The Premier League already seems an aeon ago and a return there in all honesty is also probably aeons away but as hard at is, fans in these parts will, as they say, keep the faith. It’s what they do through thick and thin and that passion is what makes Sunderland such an appealing football club to cover.

As I said before, there is never a dull moment.

* Graeme Anderson, former chief football writer at the Sunderland Echo, writes in response:

Nick, if you thought Simon Grayson was the perfect fit, I’m worried about you. From the very start, it looked like the wrong appointment to me and I wasn’t shy in saying so. As for Martin Bain, well, he talks a good game and he looks right, but his first two appointments as manager have been disastrous. As for the club’s propensity to shoot itself in the foot – that’s a given. Could be some time – barring cup matches – before you’re sampling the Shangri-Las of the Emirates, Etihad and Stamford Bridge stadiums again.

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4 thoughts on “Nick Barnes: ‘what’s it like covering a normal club instead of Sunderland?’”

  1. “Could be some time – barring cup matches – before you’re sampling the Shangri-Las of the Emirates, Etihad and Stamford Bridge stadiums again.” says Graeme Anderson.

    It’s more likely to be The Brewery Field, Victoria Park, The International Stadium and Croft Park the way things are going.

  2. I attach no gravitas whatsoever to Graeme Anderson’s views on anything.

    To prevent possible libellous action I will not expand.

  3. The fact John O’Shea and Lee Cattermole have played under 25% of all Sunderland managers suggests that our problems are deeper rooted than Simon Grayson’s poor showing.

  4. Based on what we had for a budget he looked a good fit but he is perhaps better with a small squad as having a big one here seemed to make him make changes for no reason. For example changing Ruiter the first time ‘to freshen things up’ when he had been man of the match. Browning has made 1 serious mistake all season but got dropped immediately. It is no wonder that the only one at the back playing with any confidence is Oviedo as he is the only one not to get dropped after a decent game.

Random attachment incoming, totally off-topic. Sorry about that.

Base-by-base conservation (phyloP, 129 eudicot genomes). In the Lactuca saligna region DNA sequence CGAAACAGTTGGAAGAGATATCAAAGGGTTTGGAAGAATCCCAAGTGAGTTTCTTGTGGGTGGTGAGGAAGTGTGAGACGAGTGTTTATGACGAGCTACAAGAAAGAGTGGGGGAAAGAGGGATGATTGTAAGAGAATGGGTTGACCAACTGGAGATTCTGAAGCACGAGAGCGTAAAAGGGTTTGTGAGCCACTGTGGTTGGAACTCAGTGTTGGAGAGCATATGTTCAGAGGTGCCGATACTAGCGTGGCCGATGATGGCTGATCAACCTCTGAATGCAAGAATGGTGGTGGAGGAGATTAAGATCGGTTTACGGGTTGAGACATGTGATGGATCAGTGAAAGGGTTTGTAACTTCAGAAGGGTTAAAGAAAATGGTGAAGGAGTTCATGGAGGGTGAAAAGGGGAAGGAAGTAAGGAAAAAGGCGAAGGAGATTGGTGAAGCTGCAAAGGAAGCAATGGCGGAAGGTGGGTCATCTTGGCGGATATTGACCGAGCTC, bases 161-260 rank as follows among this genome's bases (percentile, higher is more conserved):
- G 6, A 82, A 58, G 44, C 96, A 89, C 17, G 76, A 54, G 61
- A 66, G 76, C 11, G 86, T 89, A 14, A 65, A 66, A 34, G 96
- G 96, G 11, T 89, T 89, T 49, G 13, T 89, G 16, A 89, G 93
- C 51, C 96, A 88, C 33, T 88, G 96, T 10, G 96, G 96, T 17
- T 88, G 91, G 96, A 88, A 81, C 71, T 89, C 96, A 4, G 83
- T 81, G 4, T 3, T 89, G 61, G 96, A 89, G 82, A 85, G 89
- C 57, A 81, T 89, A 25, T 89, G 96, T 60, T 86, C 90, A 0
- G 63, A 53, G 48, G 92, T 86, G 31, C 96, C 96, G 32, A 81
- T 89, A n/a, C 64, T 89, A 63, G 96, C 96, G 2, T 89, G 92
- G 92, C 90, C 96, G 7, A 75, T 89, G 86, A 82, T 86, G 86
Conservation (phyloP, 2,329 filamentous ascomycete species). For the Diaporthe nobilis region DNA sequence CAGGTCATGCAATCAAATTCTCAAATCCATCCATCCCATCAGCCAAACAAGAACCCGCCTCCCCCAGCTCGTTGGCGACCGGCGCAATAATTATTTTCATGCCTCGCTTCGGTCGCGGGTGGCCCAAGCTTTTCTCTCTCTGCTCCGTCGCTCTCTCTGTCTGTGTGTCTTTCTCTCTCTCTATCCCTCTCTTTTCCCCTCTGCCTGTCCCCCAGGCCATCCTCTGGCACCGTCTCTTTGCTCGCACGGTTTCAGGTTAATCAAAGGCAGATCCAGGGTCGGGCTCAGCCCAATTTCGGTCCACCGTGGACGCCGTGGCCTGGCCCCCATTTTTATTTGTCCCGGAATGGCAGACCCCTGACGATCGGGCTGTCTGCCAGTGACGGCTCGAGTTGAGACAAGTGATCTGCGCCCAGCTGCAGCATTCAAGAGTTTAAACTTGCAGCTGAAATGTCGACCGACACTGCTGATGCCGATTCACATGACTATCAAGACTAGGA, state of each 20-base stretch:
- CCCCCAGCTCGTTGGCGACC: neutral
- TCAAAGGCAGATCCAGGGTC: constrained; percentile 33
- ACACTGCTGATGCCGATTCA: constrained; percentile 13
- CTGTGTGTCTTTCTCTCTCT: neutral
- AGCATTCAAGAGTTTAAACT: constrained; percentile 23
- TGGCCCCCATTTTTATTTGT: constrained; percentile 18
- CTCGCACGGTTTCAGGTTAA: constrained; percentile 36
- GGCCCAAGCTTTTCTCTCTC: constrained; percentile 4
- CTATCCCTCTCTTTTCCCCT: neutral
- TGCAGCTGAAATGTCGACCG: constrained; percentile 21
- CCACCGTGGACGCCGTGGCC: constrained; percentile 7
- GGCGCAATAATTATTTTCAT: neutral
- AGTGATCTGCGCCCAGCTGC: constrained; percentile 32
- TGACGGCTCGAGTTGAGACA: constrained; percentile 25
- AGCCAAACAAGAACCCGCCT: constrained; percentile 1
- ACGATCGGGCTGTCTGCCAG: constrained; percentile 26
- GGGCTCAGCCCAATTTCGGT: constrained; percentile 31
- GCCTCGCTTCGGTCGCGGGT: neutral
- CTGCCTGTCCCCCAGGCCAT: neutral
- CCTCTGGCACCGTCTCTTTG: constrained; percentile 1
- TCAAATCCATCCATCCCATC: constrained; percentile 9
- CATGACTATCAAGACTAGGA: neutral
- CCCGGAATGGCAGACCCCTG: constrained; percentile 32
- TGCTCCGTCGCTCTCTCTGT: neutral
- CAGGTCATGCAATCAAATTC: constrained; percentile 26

Grayson always gave the impression that he didn’t actually watch the games and neither did his coaching staff. Everybody in the stands knows that Grabban, while great in front of goal, has no bottle and will not challenge for a high ball, except apparently for our staff and players. Last night, the opposition also clearly knew as they didn’t even challenge for those balls, just played for Grabban to leave them. Everybody in the stands knows that Steele won’t come for a cross and so how do we get beaten by virtually identical corners in consecutive games. What were the coaches doing in those 2 weeks (and don’t give me any rubbish about a presentation the night before). We could see versus Preston that Steele was positioning himself badly behind the wall and was vulnerable on his side. Brentford’s coaching staff also spotted that but clearly ours didn’t. There are many other examples but I am starting to lose the small degree of optimism I got from the decision last night so I will stop here.
    A new manager will have a fairly strong (for this division) squad but will have to settle on a back 5 and formation very quickly, with the squad being used mainly from the bench if we are to make any sort of a recovery. Oh and, here’s a thought, watch the game, perhaps from the stands in the first half like Reidy used to do.